instructions are available, but it is possible only through someone whom you have respected, honored,

trusted, loved.

In this critical moment a small doubt about what the person is saying will destroy the whole thing –

then the bardo has been futile. But if you don’t miss and you follow the instructions, you are laying

a foundation for a new life which will be a totally different life. It will be your last life,

because anybody who is dying consciously – who uses the gap to have a taste of absolute purity,

enters into the womb alert, is born alert – his enlightenment is guaranteed by nature. He has the

seed, the foundation.

So bardo is a simple process, but it can be helpful only to those who have meditated a little, who

have been with a master, who have once in a while tasted the silence, the presence, and the beauty of

being in the moment. They become capable.

Bardo is the greatest contribution Tibet has made to the world. Tibet has not contributed anything

else. It is a poor country, far away from the world – the roof of the world – unapproachable. Even

today it is very difficult to reach Tibet.

Tibet developed meditation through Buddhist influence and finally became the only country in history

where everybody was meditating, where meditation was a normal phenomenon. Every family had to give at

least one of its members – someone who was ready – to a monastery, to meditate totally. So from every

family at least one member went from each generation.

Almost the whole country of Tibet became a monastery. Just as Russia has become a concentration camp,

Tibet became a monastery. There were hundreds of monasteries in the mountains, in beautiful places.

Every family had contributed someone who was truly interested in seeking. It was the only place where

people were encouraged to go on the search; it had become part of the style of the whole country.
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And those who were not in the monasteries were also meditating as much as they could manage, so by

the time of death, bardo was possible for everybody. There were many masters available, many evolved

beings available who could repeat those instructions – and everybody had a master of his own. It was

a totally different world.

In this century many beautiful things have been destroyed, but Tibet is at the top. Tibet has been

destroyed by a communist invasion from China. Monasteries have been changed into schools, into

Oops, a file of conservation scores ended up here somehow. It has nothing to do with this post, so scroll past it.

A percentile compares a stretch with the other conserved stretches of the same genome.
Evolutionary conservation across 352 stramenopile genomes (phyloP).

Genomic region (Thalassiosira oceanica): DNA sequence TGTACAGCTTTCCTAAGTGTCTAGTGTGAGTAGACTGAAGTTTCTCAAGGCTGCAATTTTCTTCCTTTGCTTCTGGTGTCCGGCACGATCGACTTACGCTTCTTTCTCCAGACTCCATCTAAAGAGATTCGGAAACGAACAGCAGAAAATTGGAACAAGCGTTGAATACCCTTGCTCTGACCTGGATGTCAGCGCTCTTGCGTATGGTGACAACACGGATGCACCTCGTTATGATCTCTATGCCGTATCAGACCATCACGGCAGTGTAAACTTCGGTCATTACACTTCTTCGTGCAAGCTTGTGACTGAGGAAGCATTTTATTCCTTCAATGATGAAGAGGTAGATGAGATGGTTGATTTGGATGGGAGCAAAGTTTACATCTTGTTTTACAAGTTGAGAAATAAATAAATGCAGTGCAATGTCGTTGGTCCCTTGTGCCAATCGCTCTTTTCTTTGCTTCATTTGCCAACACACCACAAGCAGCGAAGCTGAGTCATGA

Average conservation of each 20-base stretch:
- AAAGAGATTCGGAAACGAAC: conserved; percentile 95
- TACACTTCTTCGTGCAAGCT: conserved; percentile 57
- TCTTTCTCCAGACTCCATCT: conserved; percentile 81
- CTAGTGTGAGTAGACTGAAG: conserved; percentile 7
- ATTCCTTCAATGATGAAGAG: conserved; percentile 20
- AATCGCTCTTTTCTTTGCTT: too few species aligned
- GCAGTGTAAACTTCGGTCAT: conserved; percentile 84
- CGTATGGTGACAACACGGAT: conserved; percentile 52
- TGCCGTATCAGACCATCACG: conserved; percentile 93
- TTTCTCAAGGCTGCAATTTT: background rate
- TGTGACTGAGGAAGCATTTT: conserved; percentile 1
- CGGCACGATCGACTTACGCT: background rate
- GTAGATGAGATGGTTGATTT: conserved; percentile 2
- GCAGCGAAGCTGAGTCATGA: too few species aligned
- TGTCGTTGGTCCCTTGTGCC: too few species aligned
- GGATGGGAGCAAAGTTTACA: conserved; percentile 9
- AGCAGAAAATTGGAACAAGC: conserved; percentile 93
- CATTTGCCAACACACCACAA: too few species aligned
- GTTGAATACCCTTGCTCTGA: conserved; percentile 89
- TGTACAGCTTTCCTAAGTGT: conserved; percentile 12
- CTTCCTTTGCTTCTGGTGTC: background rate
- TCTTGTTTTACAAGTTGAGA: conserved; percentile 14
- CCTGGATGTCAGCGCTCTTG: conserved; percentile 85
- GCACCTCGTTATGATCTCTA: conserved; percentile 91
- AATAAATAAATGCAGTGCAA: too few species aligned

hospitals, and monks have been forced to work in the fields. Even to mention the word meditation

became a crime. And it was not hurting anybody – the country was so aloof, so cut off from the world.

But it has been destroyed, and I don’t think there is any possibility to recover its beauty, its

grandeur. That is impossible because now there are roads joining it to Pakistan, to China. Now buses

are moving, now airports are there and planes are coming and going. The army is there. It has become

a military base for China. It has lost its golden age.

Soon it will be difficult to find a person who is capable of listening to bardo instructions and

almost impossible to find a person who can give those instructions. They will be in the books; they

are available now in all the languages. They are simple instructions but they can be improved, and I

have the idea to improve them because they are very ancient and very crude. They can be polished.

Much can be added to them, more dimensions can be given to them. But the basic thing is that the

people should be meditative. My people are meditative, and it will be part of our basic work to

revive bardo in a more refined form so we can use it for our people.

Tibet is no longer the same Tibet. But we can create the situation, the psychology, where bardo – or

something like bardo but even far more evolved – can help people. It is a beautiful process. Just as

Japan has brought Zen from Buddhist sources of meditation, Tibet has brought, from the same Buddhist

sources of meditation, bardo.

These are their immortal contributions. When nuclear weapons are forgotten, these discoveries will

still have the same significance.

From Osho, The Path of the Mystic, Chapter 7

www.osho.com